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I was browsing some UK universities, and I was surprised by the number of 'Honorary Lecturers'. I understand a 'honorary professor' position, normally given to an outstanding scientist outside the academia, but I wonder how a junior academic position (like lecturer) can be given with honorary title.

First, I thought it can be a political figure or something like than rather that someone with scientific achievements, but suprisingly, I found it is VERY popular to fall in this category.

For example, 10% of faculty members in UCL School of Life and Medical Sciences holds the positions of 'honorary lecturer', 'honorary senior lecturer', 'honorary reader', or 'honorary research associate'.

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In this link they explain the subject in detail In general regarding honorary academic titles for non-employees it is written:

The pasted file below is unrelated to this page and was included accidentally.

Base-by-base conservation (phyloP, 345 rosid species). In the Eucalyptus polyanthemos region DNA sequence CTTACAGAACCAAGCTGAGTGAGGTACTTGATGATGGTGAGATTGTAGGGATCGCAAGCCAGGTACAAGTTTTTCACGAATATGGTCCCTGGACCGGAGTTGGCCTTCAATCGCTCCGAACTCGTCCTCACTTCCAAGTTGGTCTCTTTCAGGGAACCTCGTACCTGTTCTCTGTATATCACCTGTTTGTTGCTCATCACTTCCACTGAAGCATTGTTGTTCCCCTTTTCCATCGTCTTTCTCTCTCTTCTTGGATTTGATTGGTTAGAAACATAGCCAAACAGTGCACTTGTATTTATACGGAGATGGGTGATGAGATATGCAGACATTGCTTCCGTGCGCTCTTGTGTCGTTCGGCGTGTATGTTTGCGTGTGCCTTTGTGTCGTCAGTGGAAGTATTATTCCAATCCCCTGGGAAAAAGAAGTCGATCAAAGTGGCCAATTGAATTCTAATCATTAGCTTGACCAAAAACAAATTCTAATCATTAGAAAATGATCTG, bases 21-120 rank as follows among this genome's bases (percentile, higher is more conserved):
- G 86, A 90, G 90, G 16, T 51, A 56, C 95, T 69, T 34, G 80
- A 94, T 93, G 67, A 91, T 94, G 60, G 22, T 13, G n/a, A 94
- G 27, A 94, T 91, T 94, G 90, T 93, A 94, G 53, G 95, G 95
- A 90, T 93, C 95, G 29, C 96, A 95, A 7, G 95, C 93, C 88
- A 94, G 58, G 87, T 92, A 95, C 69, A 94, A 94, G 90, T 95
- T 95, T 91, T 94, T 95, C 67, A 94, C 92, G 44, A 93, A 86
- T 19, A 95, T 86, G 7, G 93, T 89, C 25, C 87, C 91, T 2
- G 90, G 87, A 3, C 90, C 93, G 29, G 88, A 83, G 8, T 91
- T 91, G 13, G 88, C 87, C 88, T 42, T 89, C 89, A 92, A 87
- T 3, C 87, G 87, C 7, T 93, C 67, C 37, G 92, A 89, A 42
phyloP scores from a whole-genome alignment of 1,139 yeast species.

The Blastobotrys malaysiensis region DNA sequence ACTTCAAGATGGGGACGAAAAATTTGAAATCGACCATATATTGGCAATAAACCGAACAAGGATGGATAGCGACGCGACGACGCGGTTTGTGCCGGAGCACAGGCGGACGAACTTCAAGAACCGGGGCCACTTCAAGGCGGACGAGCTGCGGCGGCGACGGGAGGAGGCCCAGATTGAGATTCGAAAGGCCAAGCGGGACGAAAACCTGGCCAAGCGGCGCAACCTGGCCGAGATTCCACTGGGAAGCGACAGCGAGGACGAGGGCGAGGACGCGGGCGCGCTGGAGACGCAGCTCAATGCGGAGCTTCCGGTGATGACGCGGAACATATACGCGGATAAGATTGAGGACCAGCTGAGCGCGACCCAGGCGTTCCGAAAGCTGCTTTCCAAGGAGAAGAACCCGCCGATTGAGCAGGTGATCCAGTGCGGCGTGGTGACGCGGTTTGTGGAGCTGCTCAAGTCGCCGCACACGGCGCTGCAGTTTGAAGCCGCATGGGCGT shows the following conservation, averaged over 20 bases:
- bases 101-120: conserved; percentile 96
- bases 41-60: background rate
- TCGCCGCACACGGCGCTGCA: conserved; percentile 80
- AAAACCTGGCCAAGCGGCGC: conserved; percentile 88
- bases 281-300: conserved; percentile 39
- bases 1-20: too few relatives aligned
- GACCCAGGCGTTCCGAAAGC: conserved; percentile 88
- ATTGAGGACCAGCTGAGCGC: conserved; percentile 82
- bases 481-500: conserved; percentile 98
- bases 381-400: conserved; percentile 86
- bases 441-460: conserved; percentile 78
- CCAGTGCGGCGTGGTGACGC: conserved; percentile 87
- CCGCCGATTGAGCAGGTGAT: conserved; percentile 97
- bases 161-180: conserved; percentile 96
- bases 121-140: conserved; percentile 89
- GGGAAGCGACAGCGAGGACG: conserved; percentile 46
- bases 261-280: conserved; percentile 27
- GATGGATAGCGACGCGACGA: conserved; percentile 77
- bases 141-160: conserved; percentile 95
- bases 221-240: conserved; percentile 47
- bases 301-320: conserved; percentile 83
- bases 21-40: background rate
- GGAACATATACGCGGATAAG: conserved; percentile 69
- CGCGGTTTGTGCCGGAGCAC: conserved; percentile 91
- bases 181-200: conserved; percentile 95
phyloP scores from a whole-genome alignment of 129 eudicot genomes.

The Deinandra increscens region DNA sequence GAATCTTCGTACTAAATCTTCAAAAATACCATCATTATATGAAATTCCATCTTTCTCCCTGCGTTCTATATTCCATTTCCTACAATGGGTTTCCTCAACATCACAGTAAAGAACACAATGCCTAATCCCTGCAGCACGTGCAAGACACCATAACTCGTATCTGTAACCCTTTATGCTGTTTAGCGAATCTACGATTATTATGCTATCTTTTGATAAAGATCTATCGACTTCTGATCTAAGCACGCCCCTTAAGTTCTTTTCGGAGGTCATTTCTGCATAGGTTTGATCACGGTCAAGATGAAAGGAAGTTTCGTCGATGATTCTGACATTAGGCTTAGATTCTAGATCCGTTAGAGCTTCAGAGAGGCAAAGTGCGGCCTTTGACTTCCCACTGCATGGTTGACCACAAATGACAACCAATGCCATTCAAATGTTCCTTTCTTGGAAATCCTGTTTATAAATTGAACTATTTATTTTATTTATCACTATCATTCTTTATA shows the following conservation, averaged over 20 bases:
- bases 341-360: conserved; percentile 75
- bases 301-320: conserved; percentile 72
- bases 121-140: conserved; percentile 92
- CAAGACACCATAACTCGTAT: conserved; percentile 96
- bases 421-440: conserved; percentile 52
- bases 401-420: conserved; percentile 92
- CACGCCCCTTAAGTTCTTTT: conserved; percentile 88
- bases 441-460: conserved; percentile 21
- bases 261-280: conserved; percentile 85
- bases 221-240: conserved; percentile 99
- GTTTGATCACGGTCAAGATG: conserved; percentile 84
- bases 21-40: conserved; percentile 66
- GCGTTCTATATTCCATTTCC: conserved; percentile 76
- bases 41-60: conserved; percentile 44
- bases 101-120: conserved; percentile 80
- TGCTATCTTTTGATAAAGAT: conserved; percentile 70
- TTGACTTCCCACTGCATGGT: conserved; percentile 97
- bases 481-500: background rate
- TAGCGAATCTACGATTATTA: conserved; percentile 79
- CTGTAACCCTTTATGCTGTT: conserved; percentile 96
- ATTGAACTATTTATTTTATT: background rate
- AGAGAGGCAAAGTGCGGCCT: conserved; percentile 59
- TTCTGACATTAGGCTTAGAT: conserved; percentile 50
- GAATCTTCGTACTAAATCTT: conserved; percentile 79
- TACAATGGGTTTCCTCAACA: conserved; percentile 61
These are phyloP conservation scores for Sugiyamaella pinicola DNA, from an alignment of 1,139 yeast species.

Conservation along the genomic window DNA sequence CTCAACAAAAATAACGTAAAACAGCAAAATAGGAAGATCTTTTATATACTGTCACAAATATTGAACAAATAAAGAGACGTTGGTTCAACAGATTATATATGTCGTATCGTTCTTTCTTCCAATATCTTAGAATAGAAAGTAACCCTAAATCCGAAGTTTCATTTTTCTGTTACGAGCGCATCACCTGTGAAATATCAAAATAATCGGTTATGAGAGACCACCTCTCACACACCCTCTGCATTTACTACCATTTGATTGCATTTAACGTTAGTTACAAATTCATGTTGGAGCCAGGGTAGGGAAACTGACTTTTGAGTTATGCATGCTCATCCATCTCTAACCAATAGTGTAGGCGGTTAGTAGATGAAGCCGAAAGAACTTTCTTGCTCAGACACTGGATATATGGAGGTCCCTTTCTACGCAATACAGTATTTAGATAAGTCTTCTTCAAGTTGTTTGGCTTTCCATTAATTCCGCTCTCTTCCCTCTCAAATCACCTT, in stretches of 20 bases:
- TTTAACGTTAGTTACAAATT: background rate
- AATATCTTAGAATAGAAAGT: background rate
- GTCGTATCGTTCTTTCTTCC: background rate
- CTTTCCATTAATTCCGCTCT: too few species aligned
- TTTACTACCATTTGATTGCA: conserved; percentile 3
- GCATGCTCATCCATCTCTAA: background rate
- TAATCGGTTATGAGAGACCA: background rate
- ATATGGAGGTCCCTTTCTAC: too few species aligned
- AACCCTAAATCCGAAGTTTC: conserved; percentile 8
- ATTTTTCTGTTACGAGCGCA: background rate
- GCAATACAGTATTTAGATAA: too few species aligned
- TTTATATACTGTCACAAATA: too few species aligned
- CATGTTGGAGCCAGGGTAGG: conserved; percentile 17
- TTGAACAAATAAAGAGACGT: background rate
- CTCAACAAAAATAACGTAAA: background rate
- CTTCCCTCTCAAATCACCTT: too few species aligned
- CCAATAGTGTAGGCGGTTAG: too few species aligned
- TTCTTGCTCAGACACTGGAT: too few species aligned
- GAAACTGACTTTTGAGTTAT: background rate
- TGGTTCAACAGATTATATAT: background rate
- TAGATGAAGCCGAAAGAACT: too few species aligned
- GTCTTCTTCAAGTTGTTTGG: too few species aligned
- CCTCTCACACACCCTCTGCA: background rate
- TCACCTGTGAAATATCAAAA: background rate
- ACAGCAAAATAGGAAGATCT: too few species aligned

To recognise the association, the College may confer an honorary academic title on a non-employee during the period of their association.... The title to be conferred will depend on the level of distinction and qualification of the candidate.

And specifically with regard to "honorary lecturer":

Honorary Lecturer: Must continue in teaching, research or joint industry/academic activity to an appropriately high level

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    Since links can become invalid over time, it is generally better to include a brief summary of what you found at the link to provide a more complete answer. – earthling Sep 1 '13 at 13:21
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    @earthling edited to add relevant quotes – Jeromy Anglim Sep 2 '13 at 5:40

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